Single center retrospective analysis of fifty-two prostate cancer patients with customized MR-guided transurethral ultrasound ablation (TULSA)
Agron Lumiani M.D, Diyala Samun Dip.-Ing., Ronald Sroka Ph.D., Rolf Muschter M.D.
The TULSA Procedure is offered in routine clinical practice at the ALTA Klinik (Bielefeld, Germany) to men with prostate cancer seeking minimally invasive treatment. Results from a clinical service evaluation performed at the clinic, intended to assess benefit in the real-world setting, were published in Urologic Oncology. The report included 52 men with D’ Amico low (13%), medium (67%), or high-risk (19%) prostate cancer receiving the TULSA Procedure either as initial treatment for prostate cancer, or for recurrent disease after other modalities failed (2 HIFU, 1 laser+HIFU, 1 EBRT, 1 hyperthermia).
A combination treatment was delivered in 24/52 of the men (46%) targeting both cancer and benign prostatic hyperplasia (BPH) in a single procedure. Treatment plans were customized for patient-specific disease characteristics and to spare important anatomy. A 3 mm margin around the urinary sphincter was incorporated to reduce the risk of incontinence, and, where feasible, neurovascular bundles were spared to reduce the risk of impotence. According to the authors, the range of prostate volume at baseline was 17-122 cc and the fraction of gland targeted ranged from less than 50% to whole-gland (Figure 1). The following outcomes were assessed at median (IQR) 16 (12-22) months: early treatment success for prostate cancer, based on mpMRI, biochemical recurrence (Phoenix), and confirmatory biopsy; relief of LUTS (lower urinary tract symptoms, for men receiving combination treatment); adverse events; preservation of continence and potency.
After a single TULSA Procedure, early treatment success for prostate cancer was achieved in 38 men (73%). Of the nine men who elected for a repeat TULSA Procedure, 8 achieved early treatment success at follow up (median time=14 months) increasing the rate of early treatment success after first or second TULSA Procedure to 88%. The majority of men underwent partial ablation (80%). All men who were previously fully potent, and 44/45 (98%) of men with full or partial potency at baseline, maintained erectile function. Pad-free continence was preserved in 51/52 (98%) of men. After the combination treatment targeting the prostate cancer and BPH, improvement in LUTS was achieved for 20/24 (83%) of men. Two complications requiring intervention (without general anesthesia) were observed, and there were no bowel-related complications.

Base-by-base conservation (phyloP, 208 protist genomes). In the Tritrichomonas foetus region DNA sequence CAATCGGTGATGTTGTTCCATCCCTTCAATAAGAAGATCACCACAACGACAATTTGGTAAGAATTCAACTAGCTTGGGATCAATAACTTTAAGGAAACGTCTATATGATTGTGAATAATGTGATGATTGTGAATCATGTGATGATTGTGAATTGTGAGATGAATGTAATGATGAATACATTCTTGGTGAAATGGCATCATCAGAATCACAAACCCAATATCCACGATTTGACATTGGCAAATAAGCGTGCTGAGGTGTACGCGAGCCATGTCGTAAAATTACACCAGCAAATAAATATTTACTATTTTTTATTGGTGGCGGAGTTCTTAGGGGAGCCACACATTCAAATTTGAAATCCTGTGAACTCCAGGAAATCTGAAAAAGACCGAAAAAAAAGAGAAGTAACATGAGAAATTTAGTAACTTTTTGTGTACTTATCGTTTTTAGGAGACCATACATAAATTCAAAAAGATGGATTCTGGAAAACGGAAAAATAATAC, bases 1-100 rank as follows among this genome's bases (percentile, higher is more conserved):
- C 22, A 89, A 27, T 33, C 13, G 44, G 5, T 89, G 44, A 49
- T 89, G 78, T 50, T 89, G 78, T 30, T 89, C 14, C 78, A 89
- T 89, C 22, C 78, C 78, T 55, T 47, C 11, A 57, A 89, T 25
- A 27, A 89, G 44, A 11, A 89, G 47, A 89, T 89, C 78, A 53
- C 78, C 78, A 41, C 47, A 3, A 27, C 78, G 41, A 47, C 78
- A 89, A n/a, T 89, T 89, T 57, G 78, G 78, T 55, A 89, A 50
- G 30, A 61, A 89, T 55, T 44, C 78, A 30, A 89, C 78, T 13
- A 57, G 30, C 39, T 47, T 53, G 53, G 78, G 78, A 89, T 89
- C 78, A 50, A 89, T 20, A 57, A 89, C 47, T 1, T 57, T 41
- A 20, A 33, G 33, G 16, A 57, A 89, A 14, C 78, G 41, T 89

The authors note that partial ablation had better preservation of urinary continence and erectile function compared with whole-gland, and fewer adverse events. Within the subset of patients who incurred a recurrence after the first TULSA procedure, one man underwent a non-complicated radical prostatectomy. Patients with high-risk disease at baseline had higher risk of recurrence, and there was no recurrence among men with low-risk disease at baseline. The following causes for failure were identified: suboptimal screening for calcifications, and insufficient thermal margins.
Based on these results, the authors of this study found the TULSA Procedure to be safe and effective at treating low to high-risk prostate cancer in the real-world setting, and also at simultaneously relieving LUTS through customized treatment plans, both as a primary treatment or a salvage treatment delivered after other modalities fail. Repeat TULSA Procedure is feasible if needed to achieve definitive treatment.
To read more about this study, visit: http://www.sciencedirect.com/science/article/pii/S1078143921001733